MOUNT LAUREL, N.J. -- It's Wednesday morning and Ron Jaworski is already disgusted by the word "blueprint."
He has been hearing it for a week in connection with the Philadelphia Eagles' surprisingly close loss to the undefeated New England Patriots. By pressuring Tom Brady and blanketing Randy Moss, the theory goes, the Eagles frustrated a previously unstoppable offense.
Jaworski, an ESPN analyst and former Eagles quarterback, has examined tape of the game, rewinding as many as 10 times on each play to make sure he hasn't missed anything.
He pretty much thinks the "blueprint" theory is hooey.
Brady completed 34 of 54 passes for 380 yards. He dropped back 57 times and was hit exactly four. His team averaged a whopping nine plays per drive.
"If I had put together games like that," Jaworski says in what is rapidly becoming the chorus of the day, "I would've been on my way to [the Pro Football Hall of Fame in] Canton."
Jaworski is preparing for tonight's Patriots-Ravens game, which he'll analyze from the Monday Night Football booth at M&T; Bank Stadium. He's also devising segments for his weekly NFL Match-Up show on Sunday mornings. His routine for both includes full days of watching tape Tuesday, Wednesday and Thursday.
Jaworski peers at the same footage used by coaches, which shows each play from side and overhead angles that allow him to see every player on the field. He plays, rewinds, plays, rewinds for hours at a time in his dimly lit office at the sprawling suburban headquarters of NFL Films.
This morning, he's trying to figure out whether the Ravens have any chance to topple the Patriots.
Truth be told, he's not seeing it.
As he watches the Ravens' loss to the San Diego Chargers from last week, he sees mistakes that are simply uncommon for a good team.
On one early play, tight end Quinn Sypniewski and receiver Derrick Mason crash into each other.
"That shouldn't happen," Jaworski says. "They've been running that play since minicamp."
Another time, the Ravens fail to put a body on Chargers superstar linebacker Shawne Merriman, who tackles running back Willis McGahee for a loss.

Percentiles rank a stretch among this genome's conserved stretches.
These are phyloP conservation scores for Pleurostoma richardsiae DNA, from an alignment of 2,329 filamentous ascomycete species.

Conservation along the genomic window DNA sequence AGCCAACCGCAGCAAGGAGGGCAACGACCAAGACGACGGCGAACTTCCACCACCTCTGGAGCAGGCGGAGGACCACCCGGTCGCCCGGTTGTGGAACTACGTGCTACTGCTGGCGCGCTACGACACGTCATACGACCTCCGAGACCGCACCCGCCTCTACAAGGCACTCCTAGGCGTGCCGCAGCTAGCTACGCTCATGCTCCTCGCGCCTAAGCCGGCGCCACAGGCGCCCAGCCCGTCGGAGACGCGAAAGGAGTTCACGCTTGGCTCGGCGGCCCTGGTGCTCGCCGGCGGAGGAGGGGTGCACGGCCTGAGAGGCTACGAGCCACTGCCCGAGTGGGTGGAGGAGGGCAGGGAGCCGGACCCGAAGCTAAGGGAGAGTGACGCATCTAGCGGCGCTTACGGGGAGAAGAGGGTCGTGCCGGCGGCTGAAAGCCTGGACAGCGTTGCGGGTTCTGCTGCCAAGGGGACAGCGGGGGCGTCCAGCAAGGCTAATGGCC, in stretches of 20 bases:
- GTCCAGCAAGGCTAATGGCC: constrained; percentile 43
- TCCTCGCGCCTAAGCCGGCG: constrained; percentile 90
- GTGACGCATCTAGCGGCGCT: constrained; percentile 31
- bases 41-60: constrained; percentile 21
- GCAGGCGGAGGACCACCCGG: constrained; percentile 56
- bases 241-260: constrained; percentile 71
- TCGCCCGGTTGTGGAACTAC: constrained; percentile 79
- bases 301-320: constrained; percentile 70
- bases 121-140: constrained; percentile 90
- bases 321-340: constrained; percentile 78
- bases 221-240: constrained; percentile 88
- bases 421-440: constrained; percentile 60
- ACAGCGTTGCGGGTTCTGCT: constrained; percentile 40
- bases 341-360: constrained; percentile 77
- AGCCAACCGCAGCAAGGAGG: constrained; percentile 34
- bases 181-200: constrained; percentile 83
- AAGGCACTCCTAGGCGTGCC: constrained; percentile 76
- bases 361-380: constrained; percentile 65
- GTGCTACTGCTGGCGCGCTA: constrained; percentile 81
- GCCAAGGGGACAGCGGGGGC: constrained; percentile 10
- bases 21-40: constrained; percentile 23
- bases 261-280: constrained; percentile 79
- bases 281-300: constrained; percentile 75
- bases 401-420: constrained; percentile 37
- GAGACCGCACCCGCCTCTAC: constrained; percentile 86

"When your right tackle blocks like this, you've got a problem," says Jaworski's Match-Up producer, Greg Cosell.
Later, McGahee has room for a big run on the outside, but Mason whiffs on a block and McGahee is stopped for a 1-yard gain.
Throughout the game, quarterback Kyle Boller alternates sensational throws with ones on which he looks unbalanced and misses by several feet. On one play that leads to a fumble, Boller's eyes remain locked on a receiver who is overwhelmed by three defenders.
"It just bugs me because Kyle's got talent," Jaworski says. "This stuff makes me wonder if he's accepting coaching."
Sometimes, the Ravens' mistakes don't lead to bad results, but pile up enough of them, especially against a team as opportunistic as the Patriots, and lopsided losses follow.
A team must score early and often to have a chance against New England, Jaworski says. Eagles quarterback A.J. Feeley consistently spotted favorable matchups between his receivers and the Patriots' linebackers and safeties.
But he also was working with a solid receiving corps and perhaps the best pass-catching running back in the league in Brian Westbrook.
"The Ravens are not that kind of team," Jaworski says. "They don't have that kind of weapon out of the backfield. They don't have the weapons to exploit the Patriots' defense."
On defense, Jaworski expects the Ravens to blitz often. But they haven't done it effectively this season, allowing a 98 passer rating when they've rushed.
Cosell says the Ravens have lost their signature ability to send unblocked defenders surging into the backfield. That has left a heavy burden on a secondary that was always vulnerable and is now riddled with injuries.
Jaworski said the mix could be especially disastrous against Brady, who handles pressure beautifully and sees all the soft spots in a vulnerable secondary.
"Spin this forward," he says, watching the Ravens' defense against San Diego, "and Tom Brady will light you up if you leave these kinds of voids downfield."
Jaworski is troubled by a play on which Chargers quarterback Philip Rivers drew Ravens safety Ed Reed to one side of the field with body language and then exploited the wide-open middle of the field with a touchdown pass.
Brady is a master at steering defenders with head movement and then firing to the areas they've abandoned. Jaworski feels certain Brady will try to dupe Reed.
But even if the Ravens do everything right, Jaworski sees little hope of stopping a New England pass offense that is the best he has encountered.
"The only way to stop them," he concludes, "is to keep Tom Brady off the field."